By Chris Hoenig
Moselle Blanco has filed a civil lawsuit against the design house’s West 14th Street boutique, claiming that her boss called her “burrito face,” “taco smoke” and “Goya princess,” which damaged “her ability to close additional sales with her clients.” In the suit, Blanco says that she suffered through “a persistent barrage of offensive comments based on her race and national origin,” including a comment from retail sales manager Max Cantey that “she had greasy hands like a Mexican and that he did not want any product to ‘get messy.'”
Blanco says that after she complained to management, Cantey falsely accused her of stealing merchandise, snorting cocaine in the store’s bathroom and getting drunk on the job. She also alleges that he began maliciously trying to hurt her sales numbers.
Jessica Seinfeld, wife of comedian and actor Jerry Seinfeld, is among the high-end clientele that Blanco claims to have maintained relationships with. It was Blanco’s failure to retrieve a dress that had been loaned to Seinfeld that led to Blanco’s firing in September 2010 after 10 years with the company.
The company emailed the following statement to Huffington Post: “Alexander McQueen is committed to equality in the workplace, and we are proud of our diverse employee base. We take any allegations of this nature seriously and will always investigate them thoroughly, but we will not comment on individual cases.”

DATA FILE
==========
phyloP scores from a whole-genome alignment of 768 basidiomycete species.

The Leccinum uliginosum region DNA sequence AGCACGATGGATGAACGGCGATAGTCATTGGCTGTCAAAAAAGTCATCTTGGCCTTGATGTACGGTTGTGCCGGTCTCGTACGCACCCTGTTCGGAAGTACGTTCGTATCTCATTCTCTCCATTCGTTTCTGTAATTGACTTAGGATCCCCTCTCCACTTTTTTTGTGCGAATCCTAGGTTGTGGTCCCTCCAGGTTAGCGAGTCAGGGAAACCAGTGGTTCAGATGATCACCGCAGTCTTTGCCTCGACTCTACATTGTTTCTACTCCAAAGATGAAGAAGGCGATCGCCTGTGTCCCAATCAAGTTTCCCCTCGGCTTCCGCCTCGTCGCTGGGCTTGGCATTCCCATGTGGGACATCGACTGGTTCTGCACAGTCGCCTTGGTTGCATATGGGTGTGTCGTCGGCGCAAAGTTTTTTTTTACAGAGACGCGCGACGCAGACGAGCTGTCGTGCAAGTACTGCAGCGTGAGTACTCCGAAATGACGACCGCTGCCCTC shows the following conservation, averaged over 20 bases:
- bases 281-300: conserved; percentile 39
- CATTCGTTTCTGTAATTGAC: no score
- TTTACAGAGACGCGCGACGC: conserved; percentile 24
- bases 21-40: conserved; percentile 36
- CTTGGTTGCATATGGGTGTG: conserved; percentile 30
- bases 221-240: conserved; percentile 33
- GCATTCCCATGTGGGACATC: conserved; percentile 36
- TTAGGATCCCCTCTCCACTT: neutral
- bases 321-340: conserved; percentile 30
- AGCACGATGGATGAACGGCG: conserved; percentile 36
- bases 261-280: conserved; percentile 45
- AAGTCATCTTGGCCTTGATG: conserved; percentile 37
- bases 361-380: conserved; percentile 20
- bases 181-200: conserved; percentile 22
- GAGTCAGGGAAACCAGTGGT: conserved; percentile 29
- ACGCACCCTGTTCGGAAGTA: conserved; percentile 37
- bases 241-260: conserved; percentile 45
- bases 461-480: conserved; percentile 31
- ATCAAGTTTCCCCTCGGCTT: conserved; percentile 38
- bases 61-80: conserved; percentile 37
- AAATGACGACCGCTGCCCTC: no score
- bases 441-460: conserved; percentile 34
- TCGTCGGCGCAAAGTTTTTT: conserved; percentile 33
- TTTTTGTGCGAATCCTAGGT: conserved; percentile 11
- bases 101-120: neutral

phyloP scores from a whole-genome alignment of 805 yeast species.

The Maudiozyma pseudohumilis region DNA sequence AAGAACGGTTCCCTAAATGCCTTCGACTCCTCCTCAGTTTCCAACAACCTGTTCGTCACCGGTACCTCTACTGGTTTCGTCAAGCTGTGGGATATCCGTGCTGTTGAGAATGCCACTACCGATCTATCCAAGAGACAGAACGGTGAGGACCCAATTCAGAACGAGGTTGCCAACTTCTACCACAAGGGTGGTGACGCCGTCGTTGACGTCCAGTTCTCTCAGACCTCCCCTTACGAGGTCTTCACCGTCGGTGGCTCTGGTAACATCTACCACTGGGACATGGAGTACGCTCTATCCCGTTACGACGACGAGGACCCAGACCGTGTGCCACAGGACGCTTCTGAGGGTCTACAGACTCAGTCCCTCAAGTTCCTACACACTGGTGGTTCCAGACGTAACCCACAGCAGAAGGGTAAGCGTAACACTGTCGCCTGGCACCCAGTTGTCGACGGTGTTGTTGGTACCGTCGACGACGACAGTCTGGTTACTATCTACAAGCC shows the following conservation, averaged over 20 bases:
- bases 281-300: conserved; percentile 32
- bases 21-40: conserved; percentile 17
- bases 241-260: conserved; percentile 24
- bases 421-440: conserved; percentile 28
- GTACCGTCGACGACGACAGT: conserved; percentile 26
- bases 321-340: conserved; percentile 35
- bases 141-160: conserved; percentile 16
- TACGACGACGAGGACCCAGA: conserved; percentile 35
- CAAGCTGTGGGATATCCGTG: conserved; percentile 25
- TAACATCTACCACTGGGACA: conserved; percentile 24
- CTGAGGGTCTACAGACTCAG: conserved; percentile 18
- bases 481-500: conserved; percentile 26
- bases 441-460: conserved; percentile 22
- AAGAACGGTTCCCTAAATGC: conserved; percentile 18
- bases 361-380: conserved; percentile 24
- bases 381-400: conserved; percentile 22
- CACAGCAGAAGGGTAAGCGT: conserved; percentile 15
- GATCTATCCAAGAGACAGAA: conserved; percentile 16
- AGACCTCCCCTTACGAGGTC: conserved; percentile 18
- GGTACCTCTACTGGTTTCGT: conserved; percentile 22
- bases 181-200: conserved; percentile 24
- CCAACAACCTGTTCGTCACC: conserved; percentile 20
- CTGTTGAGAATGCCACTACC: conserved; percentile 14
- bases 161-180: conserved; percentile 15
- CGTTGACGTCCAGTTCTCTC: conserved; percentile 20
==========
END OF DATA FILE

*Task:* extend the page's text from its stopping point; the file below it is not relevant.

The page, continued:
In July, a 22-year-old former security guard from Gabon filed an EEOC complaint against the store, claiming he had to be hospitalized for depression and anxiety after being subjected to racial taunting at work. Othman Ibela said that salespeople “repeatedly made jokes about me running nude in Africa with a spear in my hand” and that a manager made fun of his accent and harassed him by asking “why Muslims were always killing people.”
“They attacked me again and again,” Ibela added. “I wanted to kill them and kill myself. Then everybody would be a loser.”
He also claimed that the racist discrimination and profiling extended to Black customers, who were ignored by sales staff at the store.
Earlier this month, a $4 million lawsuit was filed against Barclays Center in Brooklyn by three men who say they were discriminated against because they are Black. The trio say they are the only Black people to have a lease on a luxury suite at the basketball arena and that they are ignored by staff, served cold food after hours of waiting and are overcharged, and that their box is rarely cleaned. They allege that a security team barged into a suite they thought the three men were in and forced the occupants to get on the floor, all solely out of racist suspicions they had about the three ticketholders.